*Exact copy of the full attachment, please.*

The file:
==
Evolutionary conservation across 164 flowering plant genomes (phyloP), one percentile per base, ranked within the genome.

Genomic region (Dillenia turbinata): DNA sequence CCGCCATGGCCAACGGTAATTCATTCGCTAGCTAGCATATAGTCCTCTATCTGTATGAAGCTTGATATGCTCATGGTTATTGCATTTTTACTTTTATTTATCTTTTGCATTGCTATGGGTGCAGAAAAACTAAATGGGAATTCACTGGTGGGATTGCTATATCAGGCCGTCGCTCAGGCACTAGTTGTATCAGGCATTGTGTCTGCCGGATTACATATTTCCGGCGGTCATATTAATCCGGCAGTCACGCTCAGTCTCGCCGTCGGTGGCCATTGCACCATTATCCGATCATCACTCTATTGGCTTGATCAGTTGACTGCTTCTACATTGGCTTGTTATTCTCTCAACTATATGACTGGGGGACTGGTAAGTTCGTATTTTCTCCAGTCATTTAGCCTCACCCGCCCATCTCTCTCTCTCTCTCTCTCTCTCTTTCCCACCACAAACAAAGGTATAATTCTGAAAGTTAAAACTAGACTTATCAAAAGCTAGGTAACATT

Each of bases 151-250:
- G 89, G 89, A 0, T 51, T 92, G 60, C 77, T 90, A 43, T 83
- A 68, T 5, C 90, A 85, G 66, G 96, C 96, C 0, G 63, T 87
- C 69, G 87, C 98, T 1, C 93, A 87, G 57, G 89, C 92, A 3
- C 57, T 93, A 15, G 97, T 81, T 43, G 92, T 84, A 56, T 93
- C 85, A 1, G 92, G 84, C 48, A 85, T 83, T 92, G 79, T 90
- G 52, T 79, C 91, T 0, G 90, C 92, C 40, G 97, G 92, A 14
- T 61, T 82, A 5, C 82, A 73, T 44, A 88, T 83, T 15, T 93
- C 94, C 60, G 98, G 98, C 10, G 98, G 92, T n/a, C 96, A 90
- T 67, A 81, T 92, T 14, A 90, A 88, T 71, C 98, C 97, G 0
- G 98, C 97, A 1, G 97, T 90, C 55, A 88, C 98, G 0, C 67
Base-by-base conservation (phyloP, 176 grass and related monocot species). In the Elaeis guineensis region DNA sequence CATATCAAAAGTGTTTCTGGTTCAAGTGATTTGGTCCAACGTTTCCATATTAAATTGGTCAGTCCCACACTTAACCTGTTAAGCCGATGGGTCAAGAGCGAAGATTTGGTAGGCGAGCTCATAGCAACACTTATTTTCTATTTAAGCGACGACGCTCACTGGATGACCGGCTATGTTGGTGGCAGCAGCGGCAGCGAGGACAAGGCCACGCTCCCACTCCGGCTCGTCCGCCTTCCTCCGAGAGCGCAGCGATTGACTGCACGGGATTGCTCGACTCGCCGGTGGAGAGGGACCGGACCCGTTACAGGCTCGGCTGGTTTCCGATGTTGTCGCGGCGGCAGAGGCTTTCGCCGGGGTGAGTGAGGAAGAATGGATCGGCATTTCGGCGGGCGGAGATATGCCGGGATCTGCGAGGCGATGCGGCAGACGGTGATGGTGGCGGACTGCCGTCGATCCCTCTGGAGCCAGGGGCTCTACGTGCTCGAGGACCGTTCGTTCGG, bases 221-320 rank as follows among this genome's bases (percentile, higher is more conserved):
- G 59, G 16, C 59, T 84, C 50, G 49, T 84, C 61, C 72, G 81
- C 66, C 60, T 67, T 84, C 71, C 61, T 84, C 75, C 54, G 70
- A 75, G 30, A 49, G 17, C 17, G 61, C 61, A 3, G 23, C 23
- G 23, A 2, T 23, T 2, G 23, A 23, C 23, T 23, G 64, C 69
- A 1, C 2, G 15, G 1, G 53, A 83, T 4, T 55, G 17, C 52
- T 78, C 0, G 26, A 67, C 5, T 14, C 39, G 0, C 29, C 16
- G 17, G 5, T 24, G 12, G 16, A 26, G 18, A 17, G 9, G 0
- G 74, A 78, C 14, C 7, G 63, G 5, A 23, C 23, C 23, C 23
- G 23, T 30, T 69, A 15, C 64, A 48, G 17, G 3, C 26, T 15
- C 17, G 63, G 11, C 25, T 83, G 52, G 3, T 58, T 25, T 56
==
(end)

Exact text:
Evolutionary conservation across 164 flowering plant genomes (phyloP), one percentile per base, ranked within the genome.

Genomic region (Dillenia turbinata): DNA sequence CCGCCATGGCCAACGGTAATTCATTCGCTAGCTAGCATATAGTCCTCTATCTGTATGAAGCTTGATATGCTCATGGTTATTGCATTTTTACTTTTATTTATCTTTTGCATTGCTATGGGTGCAGAAAAACTAAATGGGAATTCACTGGTGGGATTGCTATATCAGGCCGTCGCTCAGGCACTAGTTGTATCAGGCATTGTGTCTGCCGGATTACATATTTCCGGCGGTCATATTAATCCGGCAGTCACGCTCAGTCTCGCCGTCGGTGGCCATTGCACCATTATCCGATCATCACTCTATTGGCTTGATCAGTTGACTGCTTCTACATTGGCTTGTTATTCTCTCAACTATATGACTGGGGGACTGGTAAGTTCGTATTTTCTCCAGTCATTTAGCCTCACCCGCCCATCTCTCTCTCTCTCTCTCTCTCTCTTTCCCACCACAAACAAAGGTATAATTCTGAAAGTTAAAACTAGACTTATCAAAAGCTAGGTAACATT

Each of bases 151-250:
- G 89, G 89, A 0, T 51, T 92, G 60, C 77, T 90, A 43, T 83
- A 68, T 5, C 90, A 85, G 66, G 96, C 96, C 0, G 63, T 87
- C 69, G 87, C 98, T 1, C 93, A 87, G 57, G 89, C 92, A 3
- C 57, T 93, A 15, G 97, T 81, T 43, G 92, T 84, A 56, T 93
- C 85, A 1, G 92, G 84, C 48, A 85, T 83, T 92, G 79, T 90
- G 52, T 79, C 91, T 0, G 90, C 92, C 40, G 97, G 92, A 14
- T 61, T 82, A 5, C 82, A 73, T 44, A 88, T 83, T 15, T 93
- C 94, C 60, G 98, G 98, C 10, G 98, G 92, T n/a, C 96, A 90
- T 67, A 81, T 92, T 14, A 90, A 88, T 71, C 98, C 97, G 0
- G 98, C 97, A 1, G 97, T 90, C 55, A 88, C 98, G 0, C 67
Base-by-base conservation (phyloP, 176 grass and related monocot species). In the Elaeis guineensis region DNA sequence CATATCAAAAGTGTTTCTGGTTCAAGTGATTTGGTCCAACGTTTCCATATTAAATTGGTCAGTCCCACACTTAACCTGTTAAGCCGATGGGTCAAGAGCGAAGATTTGGTAGGCGAGCTCATAGCAACACTTATTTTCTATTTAAGCGACGACGCTCACTGGATGACCGGCTATGTTGGTGGCAGCAGCGGCAGCGAGGACAAGGCCACGCTCCCACTCCGGCTCGTCCGCCTTCCTCCGAGAGCGCAGCGATTGACTGCACGGGATTGCTCGACTCGCCGGTGGAGAGGGACCGGACCCGTTACAGGCTCGGCTGGTTTCCGATGTTGTCGCGGCGGCAGAGGCTTTCGCCGGGGTGAGTGAGGAAGAATGGATCGGCATTTCGGCGGGCGGAGATATGCCGGGATCTGCGAGGCGATGCGGCAGACGGTGATGGTGGCGGACTGCCGTCGATCCCTCTGGAGCCAGGGGCTCTACGTGCTCGAGGACCGTTCGTTCGG, bases 221-320 rank as follows among this genome's bases (percentile, higher is more conserved):
- G 59, G 16, C 59, T 84, C 50, G 49, T 84, C 61, C 72, G 81
- C 66, C 60, T 67, T 84, C 71, C 61, T 84, C 75, C 54, G 70
- A 75, G 30, A 49, G 17, C 17, G 61, C 61, A 3, G 23, C 23
- G 23, A 2, T 23, T 2, G 23, A 23, C 23, T 23, G 64, C 69
- A 1, C 2, G 15, G 1, G 53, A 83, T 4, T 55, G 17, C 52
- T 78, C 0, G 26, A 67, C 5, T 14, C 39, G 0, C 29, C 16
- G 17, G 5, T 24, G 12, G 16, A 26, G 18, A 17, G 9, G 0
- G 74, A 78, C 14, C 7, G 63, G 5, A 23, C 23, C 23, C 23
- G 23, T 30, T 69, A 15, C 64, A 48, G 17, G 3, C 26, T 15
- C 17, G 63, G 11, C 25, T 83, G 52, G 3, T 58, T 25, T 56